Your Health: Helping weak bones heal
LANSING, Mich. (WILX) - Fractures can be painful and debilitating. For most people, the pain only lasts for months, but for some, pathologic fractures leave them with a lifetime of hurt.
Pathologic fractures happen in bones that have already been weakened by disease – usually, cancer that has spread to the bone. Now, a breakthrough procedure is helping to stabilize one of the largest bones in the body and give relief to thousands of people.
“This woman was at home, sneezed, sustained a pelvic fracture, and after that, she was wheelchair-bound and bedbound,” said Dr. Daniel Lerman. “She said she wished she could die because the pain was so bad.”
Lerman is part of a team who developed a minimally invasive pelvic stabilization procedure to ease this type of pain. People who have pathologic pelvic or sacrum fractures can face a lifetime of pain.
“The sacrum is really the keystone of the pelvis,” Lerman said. “So, if there’s a sacral fracture, anytime somebody moves, they have significant pain.”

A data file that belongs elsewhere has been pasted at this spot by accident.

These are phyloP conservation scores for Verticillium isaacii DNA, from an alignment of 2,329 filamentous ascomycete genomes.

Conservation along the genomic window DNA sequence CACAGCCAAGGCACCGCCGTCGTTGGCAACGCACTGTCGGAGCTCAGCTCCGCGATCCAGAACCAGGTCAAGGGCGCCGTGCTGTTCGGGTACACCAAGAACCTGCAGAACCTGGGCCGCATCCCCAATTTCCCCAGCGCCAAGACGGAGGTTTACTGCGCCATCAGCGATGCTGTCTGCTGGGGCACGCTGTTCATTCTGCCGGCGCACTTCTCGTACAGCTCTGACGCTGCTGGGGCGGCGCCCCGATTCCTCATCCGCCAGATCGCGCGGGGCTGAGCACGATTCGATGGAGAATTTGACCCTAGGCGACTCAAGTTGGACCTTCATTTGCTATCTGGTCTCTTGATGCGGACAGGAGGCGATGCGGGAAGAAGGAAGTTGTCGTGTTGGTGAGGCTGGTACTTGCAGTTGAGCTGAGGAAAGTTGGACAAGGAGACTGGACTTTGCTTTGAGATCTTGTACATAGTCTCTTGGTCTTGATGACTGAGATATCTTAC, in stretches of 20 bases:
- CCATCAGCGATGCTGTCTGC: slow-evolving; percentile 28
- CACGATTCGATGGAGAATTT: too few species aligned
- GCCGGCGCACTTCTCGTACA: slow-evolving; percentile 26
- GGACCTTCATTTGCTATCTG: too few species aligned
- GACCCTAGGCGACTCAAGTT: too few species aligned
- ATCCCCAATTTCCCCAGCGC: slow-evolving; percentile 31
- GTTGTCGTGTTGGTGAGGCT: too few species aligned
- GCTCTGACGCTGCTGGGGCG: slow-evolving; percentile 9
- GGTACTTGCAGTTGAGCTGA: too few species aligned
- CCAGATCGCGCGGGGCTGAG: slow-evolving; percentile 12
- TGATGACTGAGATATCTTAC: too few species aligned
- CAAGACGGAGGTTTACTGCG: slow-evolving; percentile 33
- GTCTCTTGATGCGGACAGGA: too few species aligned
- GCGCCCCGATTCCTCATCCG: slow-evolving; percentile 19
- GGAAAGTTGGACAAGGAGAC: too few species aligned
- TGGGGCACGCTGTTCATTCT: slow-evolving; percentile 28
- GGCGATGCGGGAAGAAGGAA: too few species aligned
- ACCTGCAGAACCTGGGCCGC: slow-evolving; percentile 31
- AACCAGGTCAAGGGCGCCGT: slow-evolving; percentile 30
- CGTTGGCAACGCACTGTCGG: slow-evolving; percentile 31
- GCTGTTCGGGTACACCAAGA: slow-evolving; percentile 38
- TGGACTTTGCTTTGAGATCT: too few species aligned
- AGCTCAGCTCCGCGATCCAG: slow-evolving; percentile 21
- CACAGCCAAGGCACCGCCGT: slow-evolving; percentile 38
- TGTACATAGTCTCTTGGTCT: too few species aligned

CT scans pinpoint the eroded bone and through one-centimeter incisions, surgeons use bone cement and large screws to reinforce the area.
They also use a balloon implant in areas where the bone is missing. It’s less invasive, patients wake up feeling better and can leave the hospital the same day.
“When I have a patient who says their pain is so bad that they can’t even enjoy being with their family and then after the procedure, they’re home and they’re engaged in their normal activities,” Lerman said. “I mean, as a physician, there’s no greater thrill.”
Another benefit of this minimally invasive procedure, is that patients are able to stay on their chemotherapies, radiation, and their immune therapies throughout the procedure.
This is vital to keeping the patient cancer-free, while helping them to be pain-free at the same time.
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